That’s important, since most of the organizations that have deployed the Calabrio One suite fall within the small to midsized range, with between 100 and 300 seats.
Banking on It
For organizations that already have adopted these suites, the notion that more is better—and cheaper—definitely applies. One such company is Scotiabank, a Canadian financial services firm that offers a range of products and services to 18.6 million personal and corporate customers in more than 50 countries. In late May, Scotiabank selected Nexidia’s ESI suite to help analyze thousands of hours of audio daily, with the ultimate goal of improving business processes and agent efficiency.
Scotiabank’s on-premises deployment of ESI includes Nexidia Discover (providing automated intelligence from contact center calls, chat sessions, texts, blogs, email, and social forums), Nexidia Search (which performs ad hoc searches across large volumes of audio), Nexidia Analyze (which mines caller intent, provides advanced reporting, and delivers root cause analysis), and Nexidia Evaluate (which manages agent performance against strategic corporate objectives). Scotiabank also is retaining Nexidia Managed Analytic Services, a professional services program designed to help customers derive the maximum benefit from their speech analytics implementations.
“Harnessing the voice of the customer through speech analytics brings us invaluable business intelligence,” Jason Charlebois, vice president of customer contact centers at Scotiabank, said in a statement. “This information will drive improvements in our delivery of excellent customer experiences through both operational and management efficiencies.”
Vonage, the largest provider of Internet phone service, has seen similar results from its Nexidia ESI deployment. Made up of multiple sites on several continents, Vonage’s contact centers record more than 8,000 hours of transactions daily from more than 1,500 agents. The challenge was to aggregate and use this information efficiently to help drive quality, improve contact center operations, and better understand what customers and prospects were saying.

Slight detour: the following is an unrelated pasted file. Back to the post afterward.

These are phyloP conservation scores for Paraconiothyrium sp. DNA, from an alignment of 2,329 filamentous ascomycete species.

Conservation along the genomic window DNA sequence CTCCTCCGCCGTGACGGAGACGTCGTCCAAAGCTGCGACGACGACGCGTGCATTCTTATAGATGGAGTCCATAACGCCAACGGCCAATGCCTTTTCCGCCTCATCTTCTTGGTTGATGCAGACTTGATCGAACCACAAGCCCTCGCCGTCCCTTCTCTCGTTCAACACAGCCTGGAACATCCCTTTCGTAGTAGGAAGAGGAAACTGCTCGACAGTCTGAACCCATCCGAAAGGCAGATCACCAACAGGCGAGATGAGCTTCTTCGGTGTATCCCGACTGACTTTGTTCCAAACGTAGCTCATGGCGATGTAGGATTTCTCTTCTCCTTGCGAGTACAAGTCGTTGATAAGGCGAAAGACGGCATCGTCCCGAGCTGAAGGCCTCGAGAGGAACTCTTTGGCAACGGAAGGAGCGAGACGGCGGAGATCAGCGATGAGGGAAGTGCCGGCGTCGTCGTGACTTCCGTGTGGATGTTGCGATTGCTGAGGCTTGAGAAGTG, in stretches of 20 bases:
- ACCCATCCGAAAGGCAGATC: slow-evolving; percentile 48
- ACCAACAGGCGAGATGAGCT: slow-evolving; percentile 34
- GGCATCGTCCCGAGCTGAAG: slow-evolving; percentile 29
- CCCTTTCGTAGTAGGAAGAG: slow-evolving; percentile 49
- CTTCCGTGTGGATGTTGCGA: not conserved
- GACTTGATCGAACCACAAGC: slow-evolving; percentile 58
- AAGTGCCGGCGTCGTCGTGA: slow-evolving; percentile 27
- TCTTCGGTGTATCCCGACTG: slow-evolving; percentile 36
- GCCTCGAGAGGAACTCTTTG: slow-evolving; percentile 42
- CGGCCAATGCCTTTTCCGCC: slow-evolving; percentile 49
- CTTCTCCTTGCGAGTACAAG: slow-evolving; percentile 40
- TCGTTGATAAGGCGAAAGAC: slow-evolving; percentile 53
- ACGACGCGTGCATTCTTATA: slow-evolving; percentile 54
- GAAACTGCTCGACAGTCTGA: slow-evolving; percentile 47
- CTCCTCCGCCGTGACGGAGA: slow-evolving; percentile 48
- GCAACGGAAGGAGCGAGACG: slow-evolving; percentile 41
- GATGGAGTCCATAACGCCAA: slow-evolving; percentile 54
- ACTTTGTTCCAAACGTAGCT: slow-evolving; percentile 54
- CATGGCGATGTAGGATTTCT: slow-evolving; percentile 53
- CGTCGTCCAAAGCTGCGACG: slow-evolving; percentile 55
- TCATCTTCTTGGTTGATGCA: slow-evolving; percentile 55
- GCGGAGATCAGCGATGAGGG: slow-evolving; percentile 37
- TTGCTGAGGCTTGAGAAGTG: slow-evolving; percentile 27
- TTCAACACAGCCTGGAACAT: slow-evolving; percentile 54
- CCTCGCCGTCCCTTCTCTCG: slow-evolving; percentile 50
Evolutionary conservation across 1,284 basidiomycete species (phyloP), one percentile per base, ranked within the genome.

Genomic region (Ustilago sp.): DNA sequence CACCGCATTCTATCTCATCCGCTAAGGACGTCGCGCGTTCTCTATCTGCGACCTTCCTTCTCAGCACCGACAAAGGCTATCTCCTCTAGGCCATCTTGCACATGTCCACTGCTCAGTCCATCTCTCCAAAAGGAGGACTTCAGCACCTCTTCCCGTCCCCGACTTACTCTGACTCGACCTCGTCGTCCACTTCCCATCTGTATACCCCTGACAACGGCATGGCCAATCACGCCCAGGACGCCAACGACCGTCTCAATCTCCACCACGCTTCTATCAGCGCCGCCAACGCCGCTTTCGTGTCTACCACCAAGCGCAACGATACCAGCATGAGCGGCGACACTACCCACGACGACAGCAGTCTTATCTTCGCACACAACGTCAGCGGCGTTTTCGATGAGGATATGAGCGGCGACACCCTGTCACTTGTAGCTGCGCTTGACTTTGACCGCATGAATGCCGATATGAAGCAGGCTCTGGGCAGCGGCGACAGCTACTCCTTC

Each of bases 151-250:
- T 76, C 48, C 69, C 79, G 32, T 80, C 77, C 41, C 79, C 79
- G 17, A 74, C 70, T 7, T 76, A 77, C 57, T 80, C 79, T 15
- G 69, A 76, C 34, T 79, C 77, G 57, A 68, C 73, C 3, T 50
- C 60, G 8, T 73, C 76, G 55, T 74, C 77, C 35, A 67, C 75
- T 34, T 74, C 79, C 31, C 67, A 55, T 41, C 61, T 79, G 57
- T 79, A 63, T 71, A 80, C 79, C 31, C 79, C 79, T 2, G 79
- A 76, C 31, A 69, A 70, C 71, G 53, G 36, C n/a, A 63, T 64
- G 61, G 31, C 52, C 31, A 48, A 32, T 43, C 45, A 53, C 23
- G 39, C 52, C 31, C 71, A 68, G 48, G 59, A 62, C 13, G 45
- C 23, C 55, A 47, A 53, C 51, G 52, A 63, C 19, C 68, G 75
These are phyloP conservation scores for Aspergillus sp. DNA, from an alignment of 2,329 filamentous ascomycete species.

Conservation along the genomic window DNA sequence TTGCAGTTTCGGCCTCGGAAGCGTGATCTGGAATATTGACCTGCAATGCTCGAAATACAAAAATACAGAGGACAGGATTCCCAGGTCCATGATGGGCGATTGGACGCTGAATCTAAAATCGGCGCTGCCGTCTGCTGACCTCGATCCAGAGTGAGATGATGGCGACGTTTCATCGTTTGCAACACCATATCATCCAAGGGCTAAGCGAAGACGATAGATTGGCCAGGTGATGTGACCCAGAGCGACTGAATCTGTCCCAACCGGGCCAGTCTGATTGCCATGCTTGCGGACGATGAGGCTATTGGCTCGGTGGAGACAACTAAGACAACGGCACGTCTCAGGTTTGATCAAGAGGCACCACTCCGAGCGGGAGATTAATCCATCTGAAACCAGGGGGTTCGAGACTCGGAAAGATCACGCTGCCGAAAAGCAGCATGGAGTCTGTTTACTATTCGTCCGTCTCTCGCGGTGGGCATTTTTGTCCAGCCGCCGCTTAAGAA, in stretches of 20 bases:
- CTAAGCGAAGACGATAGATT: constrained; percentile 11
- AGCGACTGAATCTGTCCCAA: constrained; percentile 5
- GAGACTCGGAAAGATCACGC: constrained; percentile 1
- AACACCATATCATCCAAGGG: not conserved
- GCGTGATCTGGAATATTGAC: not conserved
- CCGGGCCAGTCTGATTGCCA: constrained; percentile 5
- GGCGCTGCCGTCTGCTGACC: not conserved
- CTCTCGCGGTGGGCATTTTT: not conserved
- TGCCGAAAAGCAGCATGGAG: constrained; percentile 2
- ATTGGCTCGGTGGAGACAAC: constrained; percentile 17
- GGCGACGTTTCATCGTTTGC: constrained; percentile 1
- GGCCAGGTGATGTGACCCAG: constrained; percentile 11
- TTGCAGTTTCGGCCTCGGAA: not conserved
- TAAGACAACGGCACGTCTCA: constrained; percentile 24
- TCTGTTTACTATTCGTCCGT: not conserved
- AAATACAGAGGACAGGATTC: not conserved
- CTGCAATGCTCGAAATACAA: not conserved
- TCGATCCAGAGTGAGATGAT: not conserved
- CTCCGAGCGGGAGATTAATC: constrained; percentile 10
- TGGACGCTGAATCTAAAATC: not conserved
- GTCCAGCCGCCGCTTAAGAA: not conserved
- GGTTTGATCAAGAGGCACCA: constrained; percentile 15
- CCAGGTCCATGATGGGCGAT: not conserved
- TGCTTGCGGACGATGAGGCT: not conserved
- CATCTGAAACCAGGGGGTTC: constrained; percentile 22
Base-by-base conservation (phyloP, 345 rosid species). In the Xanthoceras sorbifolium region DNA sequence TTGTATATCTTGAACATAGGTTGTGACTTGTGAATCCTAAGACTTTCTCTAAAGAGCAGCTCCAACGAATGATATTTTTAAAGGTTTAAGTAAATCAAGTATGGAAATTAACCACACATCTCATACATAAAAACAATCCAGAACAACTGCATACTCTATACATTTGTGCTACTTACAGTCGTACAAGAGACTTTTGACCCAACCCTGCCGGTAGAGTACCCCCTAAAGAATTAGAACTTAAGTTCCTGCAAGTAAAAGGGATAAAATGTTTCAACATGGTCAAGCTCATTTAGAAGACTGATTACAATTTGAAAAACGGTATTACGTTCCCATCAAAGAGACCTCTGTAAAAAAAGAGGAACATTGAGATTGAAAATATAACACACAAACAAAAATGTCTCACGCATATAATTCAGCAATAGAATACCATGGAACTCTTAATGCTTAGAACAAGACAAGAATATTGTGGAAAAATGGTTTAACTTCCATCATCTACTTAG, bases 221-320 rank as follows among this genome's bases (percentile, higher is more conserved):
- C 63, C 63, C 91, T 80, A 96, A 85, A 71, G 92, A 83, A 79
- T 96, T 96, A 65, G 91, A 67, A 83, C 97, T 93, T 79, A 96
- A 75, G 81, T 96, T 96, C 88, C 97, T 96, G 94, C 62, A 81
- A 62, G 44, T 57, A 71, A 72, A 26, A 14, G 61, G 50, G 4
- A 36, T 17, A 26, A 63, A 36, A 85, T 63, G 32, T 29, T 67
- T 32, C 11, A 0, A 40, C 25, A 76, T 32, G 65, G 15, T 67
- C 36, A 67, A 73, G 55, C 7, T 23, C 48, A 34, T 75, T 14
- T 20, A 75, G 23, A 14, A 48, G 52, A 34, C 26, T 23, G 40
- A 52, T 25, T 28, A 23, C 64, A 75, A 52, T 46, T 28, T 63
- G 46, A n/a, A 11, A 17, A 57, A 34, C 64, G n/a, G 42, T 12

According to published reports, Vonage improved in several areas: agent training, quality monitoring, sales effectiveness, and new product promotions. Better agent training and coaching contributed to a reduction in average handle time. Other improvements lowered costs by as much as 20 percent, and generating real marketing intelligence led to better management of campaigns in real time as well as training adjustments to ensure success.
Scotiabank and Vonage are just two of the dozens of companies that have taken the early lead in adopting solution bundles. Most such deployments have taken place in the financial services, healthcare, and retail vertical markets, where large volumes of transactions, a greater need to protect against fraud and theft, global regulations, and tight budgets have made cost-effective solutions a priority. Those pressures underscore the need for both operational efficiency and service excellence that these multipurpose product suites can provide.
As for the future of such application suites, the growth of multichannel contact centers and rising demand for blended inbound/outbound environments are spurring advanced and flexible solutions, Fluss notes. “The vendors are responding with improved capabilities.”